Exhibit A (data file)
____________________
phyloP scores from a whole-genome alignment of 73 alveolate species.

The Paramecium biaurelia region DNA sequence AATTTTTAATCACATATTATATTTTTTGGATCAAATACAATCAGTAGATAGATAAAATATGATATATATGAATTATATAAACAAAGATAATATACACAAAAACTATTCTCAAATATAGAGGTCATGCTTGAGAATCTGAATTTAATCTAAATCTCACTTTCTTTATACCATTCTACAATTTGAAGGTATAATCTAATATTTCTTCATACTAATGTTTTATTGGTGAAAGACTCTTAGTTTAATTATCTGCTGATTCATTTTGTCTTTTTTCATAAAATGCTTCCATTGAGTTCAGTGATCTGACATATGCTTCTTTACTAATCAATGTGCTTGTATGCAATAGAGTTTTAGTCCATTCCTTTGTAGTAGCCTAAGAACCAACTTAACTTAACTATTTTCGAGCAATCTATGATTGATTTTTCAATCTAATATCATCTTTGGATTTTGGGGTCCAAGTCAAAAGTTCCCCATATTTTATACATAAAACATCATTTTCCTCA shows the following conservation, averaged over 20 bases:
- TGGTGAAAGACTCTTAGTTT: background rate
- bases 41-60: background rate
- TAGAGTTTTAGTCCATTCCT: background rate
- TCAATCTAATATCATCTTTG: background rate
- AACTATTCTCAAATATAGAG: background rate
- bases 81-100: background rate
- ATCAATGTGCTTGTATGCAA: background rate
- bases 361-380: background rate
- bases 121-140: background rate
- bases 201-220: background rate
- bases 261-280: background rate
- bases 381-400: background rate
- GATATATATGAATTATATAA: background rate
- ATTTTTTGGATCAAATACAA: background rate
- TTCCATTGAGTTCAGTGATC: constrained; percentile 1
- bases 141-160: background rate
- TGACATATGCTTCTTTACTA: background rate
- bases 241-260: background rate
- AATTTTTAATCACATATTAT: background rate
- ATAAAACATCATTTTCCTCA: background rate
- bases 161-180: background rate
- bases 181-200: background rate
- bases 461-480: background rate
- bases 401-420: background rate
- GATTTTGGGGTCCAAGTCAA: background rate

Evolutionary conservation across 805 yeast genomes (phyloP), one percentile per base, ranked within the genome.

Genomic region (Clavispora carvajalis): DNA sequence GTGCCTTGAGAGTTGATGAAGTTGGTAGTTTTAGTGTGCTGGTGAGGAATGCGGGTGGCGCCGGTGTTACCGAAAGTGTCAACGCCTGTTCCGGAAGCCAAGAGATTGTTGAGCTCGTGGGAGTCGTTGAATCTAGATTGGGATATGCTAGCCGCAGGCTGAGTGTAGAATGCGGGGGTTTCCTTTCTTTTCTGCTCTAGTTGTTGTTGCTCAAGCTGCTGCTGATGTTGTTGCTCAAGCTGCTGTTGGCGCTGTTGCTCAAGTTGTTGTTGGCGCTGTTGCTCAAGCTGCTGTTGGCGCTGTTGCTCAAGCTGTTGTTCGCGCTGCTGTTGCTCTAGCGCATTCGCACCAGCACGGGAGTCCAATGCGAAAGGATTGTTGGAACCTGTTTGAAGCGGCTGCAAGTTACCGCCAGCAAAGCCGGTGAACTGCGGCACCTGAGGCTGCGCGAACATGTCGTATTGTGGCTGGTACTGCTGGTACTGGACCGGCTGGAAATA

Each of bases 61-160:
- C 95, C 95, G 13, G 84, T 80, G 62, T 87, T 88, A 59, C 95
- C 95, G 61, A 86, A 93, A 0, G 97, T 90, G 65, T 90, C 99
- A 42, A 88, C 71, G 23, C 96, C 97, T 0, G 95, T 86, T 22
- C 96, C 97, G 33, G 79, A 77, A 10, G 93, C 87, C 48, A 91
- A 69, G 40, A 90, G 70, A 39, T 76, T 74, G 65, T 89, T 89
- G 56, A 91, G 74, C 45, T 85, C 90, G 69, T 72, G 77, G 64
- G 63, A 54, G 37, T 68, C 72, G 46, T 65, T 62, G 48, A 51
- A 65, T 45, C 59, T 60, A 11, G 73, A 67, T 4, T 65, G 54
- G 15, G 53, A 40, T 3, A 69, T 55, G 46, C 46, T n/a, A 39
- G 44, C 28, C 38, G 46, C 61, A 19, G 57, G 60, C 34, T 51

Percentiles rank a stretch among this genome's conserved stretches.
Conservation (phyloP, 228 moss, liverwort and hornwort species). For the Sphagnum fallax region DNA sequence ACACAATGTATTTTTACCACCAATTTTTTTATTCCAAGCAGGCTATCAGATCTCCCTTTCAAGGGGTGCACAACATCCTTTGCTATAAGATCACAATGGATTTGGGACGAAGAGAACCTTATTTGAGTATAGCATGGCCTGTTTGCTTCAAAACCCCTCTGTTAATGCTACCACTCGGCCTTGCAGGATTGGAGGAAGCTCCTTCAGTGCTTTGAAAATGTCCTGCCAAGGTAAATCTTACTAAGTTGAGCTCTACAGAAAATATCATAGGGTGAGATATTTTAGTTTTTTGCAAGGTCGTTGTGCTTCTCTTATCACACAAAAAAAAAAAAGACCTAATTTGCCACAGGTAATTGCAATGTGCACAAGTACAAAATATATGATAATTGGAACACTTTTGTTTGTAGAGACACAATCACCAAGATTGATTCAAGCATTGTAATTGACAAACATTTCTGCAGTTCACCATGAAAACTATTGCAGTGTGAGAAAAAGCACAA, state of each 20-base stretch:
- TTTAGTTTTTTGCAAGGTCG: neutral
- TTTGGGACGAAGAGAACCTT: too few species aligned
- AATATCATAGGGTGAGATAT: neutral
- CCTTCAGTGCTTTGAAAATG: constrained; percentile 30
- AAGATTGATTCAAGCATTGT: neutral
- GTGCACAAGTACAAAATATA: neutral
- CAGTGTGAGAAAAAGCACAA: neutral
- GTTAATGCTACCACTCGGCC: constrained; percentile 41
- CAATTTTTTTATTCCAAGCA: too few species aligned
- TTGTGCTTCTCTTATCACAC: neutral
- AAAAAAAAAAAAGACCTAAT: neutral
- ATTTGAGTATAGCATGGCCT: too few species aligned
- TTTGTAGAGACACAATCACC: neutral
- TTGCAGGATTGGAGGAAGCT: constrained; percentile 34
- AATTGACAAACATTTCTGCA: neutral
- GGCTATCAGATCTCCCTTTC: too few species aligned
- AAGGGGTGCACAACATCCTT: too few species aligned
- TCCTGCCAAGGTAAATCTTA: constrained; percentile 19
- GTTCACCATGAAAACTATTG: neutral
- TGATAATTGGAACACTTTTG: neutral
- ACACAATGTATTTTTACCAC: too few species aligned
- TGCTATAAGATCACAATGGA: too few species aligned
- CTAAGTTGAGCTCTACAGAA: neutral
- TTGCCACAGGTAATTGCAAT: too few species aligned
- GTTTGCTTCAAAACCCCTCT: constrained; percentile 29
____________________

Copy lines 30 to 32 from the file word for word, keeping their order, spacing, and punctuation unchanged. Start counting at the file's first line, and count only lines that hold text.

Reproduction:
Each of bases 61-160:
- C 95, C 95, G 13, G 84, T 80, G 62, T 87, T 88, A 59, C 95
- C 95, G 61, A 86, A 93, A 0, G 97, T 90, G 65, T 90, C 99